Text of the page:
The UK health & beauty market is forecast to grow 16.5% until 2023, but the three market leaders are losing share as discounters, department stores, general merchandisers and clothing specialists all focus on growing their health & beauty sales.
Charlotte Pearce, Retail Analyst at GlobalData, comments: “Continued investment from value retailers such as Aldi, Lidl and Poundland is encouraging price-sensitive shoppers to trade down across everyday toiletries and seek cheaper branded products.
“As many health & beauty items are low-value essential purchases with quick replacement cycles, discounters have been able to drive greater volumes and increase their penetration in the sector.”
This is alongside a rising consumer demand for premium, with the premium segment now outperforming the wider beauty market.
Mass market retailers sat in the middle appear to be losing out, and researchers suggest this is set to continue unless they act decisively.
How to act
Pearce suggests 2018 is set to be another challenging year for retailers as consumers’ disposable income remains restricted, discounters and general merchandisers will continue to appeal to shoppers.
“To retain their market shares, Tesco, Sainsbury’s, ASDA and Morrisons must ensure that their prices and offers are more competitive (both online and instore) and leverage their loyalty schemes where available to keep shoppers from switching to discounters,” she advises.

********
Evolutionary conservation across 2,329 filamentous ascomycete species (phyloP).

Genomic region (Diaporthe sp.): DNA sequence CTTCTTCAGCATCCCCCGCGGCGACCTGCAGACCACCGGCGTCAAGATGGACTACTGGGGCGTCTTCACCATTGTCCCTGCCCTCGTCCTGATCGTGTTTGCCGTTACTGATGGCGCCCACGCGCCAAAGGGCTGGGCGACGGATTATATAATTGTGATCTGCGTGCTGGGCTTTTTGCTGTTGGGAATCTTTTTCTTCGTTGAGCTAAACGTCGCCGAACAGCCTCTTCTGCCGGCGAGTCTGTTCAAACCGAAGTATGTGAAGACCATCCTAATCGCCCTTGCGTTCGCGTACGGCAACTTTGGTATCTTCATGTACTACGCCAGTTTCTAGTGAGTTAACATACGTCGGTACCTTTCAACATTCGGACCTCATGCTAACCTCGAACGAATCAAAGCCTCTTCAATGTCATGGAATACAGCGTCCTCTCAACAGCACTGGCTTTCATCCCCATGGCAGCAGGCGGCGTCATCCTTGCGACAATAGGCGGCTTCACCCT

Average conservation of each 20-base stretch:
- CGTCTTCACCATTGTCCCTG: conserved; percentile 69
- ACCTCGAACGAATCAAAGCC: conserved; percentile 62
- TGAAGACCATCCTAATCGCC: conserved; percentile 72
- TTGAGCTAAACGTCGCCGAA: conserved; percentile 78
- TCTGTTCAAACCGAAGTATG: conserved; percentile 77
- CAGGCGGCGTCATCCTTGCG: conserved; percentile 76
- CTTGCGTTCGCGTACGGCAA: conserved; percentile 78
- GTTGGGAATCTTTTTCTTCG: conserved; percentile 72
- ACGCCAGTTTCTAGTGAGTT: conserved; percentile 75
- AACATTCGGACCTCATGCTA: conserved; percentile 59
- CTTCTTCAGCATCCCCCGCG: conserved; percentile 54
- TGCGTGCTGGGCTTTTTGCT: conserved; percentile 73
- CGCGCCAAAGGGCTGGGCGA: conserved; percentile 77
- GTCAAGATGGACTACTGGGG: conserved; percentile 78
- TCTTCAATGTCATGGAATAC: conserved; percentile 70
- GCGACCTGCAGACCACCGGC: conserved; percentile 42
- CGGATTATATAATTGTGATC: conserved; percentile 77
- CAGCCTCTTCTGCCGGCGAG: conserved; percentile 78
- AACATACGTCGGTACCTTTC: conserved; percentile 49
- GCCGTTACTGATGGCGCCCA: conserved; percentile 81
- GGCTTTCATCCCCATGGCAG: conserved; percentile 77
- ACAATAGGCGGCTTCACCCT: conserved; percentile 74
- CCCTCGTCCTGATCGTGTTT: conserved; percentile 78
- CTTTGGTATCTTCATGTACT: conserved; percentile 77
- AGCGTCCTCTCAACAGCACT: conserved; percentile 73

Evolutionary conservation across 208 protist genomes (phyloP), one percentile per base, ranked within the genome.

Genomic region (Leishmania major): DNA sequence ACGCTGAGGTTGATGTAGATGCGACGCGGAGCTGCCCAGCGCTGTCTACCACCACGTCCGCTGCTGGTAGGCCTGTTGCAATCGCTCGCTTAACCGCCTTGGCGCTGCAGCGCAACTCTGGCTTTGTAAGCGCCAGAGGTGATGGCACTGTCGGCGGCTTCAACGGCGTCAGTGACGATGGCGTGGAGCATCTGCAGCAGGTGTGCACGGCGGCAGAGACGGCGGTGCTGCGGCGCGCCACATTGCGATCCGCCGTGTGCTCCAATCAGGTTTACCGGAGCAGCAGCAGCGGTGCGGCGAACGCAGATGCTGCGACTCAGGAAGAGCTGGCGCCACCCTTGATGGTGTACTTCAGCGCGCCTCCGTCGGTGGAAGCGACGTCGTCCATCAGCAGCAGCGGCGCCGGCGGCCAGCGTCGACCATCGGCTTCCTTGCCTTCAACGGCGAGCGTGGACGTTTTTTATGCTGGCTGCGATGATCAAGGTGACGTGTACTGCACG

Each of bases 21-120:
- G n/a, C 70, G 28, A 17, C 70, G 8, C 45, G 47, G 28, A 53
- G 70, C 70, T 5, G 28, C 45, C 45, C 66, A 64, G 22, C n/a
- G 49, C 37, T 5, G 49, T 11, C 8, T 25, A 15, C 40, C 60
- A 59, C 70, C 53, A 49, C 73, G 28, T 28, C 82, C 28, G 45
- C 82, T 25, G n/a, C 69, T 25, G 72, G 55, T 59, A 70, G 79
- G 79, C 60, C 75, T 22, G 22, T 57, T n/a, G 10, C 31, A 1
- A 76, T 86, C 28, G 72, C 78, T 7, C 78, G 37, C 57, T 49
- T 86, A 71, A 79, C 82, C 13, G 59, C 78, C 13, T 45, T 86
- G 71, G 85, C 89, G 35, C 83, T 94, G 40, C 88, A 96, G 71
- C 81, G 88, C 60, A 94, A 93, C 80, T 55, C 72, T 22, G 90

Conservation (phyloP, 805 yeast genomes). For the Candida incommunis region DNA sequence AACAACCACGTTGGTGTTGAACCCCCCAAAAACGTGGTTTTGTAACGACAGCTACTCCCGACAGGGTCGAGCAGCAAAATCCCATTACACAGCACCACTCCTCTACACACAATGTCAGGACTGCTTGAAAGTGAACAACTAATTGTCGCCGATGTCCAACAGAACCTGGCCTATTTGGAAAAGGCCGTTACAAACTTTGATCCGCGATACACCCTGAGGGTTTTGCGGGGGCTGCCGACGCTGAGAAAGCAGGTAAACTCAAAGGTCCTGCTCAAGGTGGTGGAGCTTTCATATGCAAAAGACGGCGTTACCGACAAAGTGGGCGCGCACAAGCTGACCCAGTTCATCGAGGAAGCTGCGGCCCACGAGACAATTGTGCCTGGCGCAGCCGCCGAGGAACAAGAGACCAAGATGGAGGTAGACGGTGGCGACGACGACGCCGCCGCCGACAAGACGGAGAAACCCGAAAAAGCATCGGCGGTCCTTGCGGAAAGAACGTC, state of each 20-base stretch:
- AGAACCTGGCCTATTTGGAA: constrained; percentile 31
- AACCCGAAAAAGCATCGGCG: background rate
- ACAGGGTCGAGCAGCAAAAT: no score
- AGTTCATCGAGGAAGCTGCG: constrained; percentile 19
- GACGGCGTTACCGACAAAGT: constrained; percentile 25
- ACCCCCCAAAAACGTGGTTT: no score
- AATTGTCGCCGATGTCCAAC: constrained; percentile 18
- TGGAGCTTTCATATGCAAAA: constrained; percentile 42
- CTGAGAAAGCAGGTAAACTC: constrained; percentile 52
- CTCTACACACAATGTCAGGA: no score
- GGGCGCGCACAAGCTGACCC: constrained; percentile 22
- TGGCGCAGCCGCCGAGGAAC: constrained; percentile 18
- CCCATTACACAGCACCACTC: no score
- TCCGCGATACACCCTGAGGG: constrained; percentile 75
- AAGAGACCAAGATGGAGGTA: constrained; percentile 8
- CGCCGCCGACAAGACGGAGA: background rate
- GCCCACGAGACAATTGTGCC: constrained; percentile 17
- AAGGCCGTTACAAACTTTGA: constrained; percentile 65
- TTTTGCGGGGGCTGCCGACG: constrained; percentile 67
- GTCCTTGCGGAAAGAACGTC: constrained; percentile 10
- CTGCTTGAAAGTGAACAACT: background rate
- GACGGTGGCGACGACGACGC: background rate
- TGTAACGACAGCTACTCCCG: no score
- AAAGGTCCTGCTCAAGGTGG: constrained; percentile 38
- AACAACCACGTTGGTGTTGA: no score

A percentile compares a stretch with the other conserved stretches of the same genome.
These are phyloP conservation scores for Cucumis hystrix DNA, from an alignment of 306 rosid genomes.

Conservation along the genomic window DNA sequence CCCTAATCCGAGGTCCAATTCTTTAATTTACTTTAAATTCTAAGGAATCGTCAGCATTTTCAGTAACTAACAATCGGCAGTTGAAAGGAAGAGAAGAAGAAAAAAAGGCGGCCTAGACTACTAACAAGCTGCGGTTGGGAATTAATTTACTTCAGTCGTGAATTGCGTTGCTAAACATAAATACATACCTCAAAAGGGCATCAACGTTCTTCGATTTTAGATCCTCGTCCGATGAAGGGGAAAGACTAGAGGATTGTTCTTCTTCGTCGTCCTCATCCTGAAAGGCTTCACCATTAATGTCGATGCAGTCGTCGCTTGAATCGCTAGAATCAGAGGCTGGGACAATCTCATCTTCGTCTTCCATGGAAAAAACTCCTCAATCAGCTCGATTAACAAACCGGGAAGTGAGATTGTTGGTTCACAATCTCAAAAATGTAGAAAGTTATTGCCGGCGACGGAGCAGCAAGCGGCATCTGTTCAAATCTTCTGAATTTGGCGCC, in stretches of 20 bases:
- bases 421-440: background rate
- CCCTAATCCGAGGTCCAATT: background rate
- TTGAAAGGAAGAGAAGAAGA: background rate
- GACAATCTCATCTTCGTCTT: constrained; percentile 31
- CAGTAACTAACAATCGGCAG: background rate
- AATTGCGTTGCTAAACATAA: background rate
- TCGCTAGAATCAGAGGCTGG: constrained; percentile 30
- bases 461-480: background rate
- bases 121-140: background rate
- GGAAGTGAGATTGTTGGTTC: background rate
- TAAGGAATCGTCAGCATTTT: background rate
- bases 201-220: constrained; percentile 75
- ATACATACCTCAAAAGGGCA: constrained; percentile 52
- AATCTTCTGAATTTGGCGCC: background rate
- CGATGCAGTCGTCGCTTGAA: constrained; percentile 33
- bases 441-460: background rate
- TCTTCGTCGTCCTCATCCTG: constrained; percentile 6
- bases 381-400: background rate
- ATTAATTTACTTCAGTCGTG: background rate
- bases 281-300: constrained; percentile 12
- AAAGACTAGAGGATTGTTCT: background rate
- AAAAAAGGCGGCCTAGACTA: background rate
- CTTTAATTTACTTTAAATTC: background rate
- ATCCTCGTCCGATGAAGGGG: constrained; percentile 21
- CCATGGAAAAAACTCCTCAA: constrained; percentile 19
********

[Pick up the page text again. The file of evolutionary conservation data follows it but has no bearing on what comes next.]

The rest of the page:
Pearce explains that when they’re not hunting bargains, consumers are increasingly trading up to more premium products.
“Upper midmarket and premium cosmetic brands, such as Fenty Beauty, are encouraging younger shoppers to trade up from cheaper drugstore brands such as L’Oréal,” she says.
“With greater awareness and interest in cult products driven by bloggers and celebrities on social media, millennials are increasingly buying into more premium brands.
“This is drawing spend away from the likes of Boots and grocers to department stores, brands’ own channels and online pureplays like Amazon, ASOS and Feelunique.”
In an example of these wider trends, Boots is one of the retailers that’s been struggling with sales of late.
“Boots, which announced in March 2018 that it had seen a 3.3% fall in its like-for-like retail sales in the three months to February 28, 2018, must invest in its branded offers, ensuring it is up-to-date and relevant, as competitor Superdrug continues to do,” suggests Pearce.
The analysts suggests Glossier, with its accessible price points and popularity with younger consumers, is a good example of brands Boots could look at stocking.